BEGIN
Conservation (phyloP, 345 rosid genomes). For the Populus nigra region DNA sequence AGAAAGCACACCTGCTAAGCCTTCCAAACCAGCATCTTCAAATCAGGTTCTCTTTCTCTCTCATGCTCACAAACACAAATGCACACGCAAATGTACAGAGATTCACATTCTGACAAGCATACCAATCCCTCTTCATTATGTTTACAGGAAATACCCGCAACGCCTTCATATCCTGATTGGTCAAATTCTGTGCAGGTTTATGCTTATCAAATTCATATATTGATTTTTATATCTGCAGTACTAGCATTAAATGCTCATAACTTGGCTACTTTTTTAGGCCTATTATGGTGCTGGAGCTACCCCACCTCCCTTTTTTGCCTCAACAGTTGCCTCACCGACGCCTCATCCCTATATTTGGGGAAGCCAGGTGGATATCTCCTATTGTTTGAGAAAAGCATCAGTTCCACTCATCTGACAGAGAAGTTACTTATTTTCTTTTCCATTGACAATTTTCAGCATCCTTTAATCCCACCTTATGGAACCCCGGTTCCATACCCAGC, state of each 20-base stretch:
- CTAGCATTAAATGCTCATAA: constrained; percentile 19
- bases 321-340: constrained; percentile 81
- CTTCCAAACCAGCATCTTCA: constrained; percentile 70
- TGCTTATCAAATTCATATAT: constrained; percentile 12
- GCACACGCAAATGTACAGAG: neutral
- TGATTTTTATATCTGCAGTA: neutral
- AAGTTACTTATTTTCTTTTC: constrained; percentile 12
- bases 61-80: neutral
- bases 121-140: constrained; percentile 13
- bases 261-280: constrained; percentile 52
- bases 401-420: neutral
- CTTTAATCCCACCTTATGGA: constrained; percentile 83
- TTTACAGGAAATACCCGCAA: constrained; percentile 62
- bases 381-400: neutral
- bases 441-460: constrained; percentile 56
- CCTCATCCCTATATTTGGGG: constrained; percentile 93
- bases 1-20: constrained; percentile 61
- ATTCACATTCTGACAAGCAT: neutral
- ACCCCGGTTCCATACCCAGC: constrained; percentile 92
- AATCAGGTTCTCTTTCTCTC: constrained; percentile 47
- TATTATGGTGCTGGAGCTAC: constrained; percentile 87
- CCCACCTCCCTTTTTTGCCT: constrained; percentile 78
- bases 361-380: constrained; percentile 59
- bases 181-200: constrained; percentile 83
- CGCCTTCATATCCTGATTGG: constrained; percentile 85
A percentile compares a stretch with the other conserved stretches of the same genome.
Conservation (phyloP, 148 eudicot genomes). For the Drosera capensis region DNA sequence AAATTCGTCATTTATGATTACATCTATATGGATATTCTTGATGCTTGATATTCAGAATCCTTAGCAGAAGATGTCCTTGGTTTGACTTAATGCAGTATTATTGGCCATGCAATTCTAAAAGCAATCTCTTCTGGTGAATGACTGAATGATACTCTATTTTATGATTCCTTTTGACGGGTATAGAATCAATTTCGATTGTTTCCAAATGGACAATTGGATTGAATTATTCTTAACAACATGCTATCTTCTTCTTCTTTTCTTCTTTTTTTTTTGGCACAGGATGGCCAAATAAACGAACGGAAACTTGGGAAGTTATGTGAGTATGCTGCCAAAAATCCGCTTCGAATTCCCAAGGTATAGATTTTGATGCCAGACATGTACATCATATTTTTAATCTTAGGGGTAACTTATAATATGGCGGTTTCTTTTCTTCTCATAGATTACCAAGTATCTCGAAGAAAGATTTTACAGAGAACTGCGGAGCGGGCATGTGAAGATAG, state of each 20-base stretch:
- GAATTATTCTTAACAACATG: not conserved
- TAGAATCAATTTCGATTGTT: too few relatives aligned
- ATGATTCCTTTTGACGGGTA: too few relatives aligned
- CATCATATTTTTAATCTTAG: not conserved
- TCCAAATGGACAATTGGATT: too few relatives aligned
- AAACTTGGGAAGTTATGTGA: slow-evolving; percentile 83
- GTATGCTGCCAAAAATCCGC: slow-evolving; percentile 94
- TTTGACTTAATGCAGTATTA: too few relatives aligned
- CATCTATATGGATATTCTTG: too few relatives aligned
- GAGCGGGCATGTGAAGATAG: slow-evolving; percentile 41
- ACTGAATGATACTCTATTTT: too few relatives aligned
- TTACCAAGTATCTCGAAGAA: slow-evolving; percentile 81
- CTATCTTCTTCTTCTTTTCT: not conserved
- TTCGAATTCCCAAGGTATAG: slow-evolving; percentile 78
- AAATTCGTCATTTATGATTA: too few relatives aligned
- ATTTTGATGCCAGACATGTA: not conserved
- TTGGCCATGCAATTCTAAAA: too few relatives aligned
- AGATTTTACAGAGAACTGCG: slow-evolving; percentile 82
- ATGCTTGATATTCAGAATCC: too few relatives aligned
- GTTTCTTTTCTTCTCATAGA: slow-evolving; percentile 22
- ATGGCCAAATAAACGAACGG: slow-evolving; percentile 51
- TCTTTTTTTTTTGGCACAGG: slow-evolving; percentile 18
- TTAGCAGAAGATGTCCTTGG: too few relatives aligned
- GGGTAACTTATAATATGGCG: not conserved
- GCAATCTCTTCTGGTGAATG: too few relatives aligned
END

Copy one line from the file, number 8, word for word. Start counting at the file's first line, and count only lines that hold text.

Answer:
- AAGTTACTTATTTTCTTTTC: constrained; percentile 12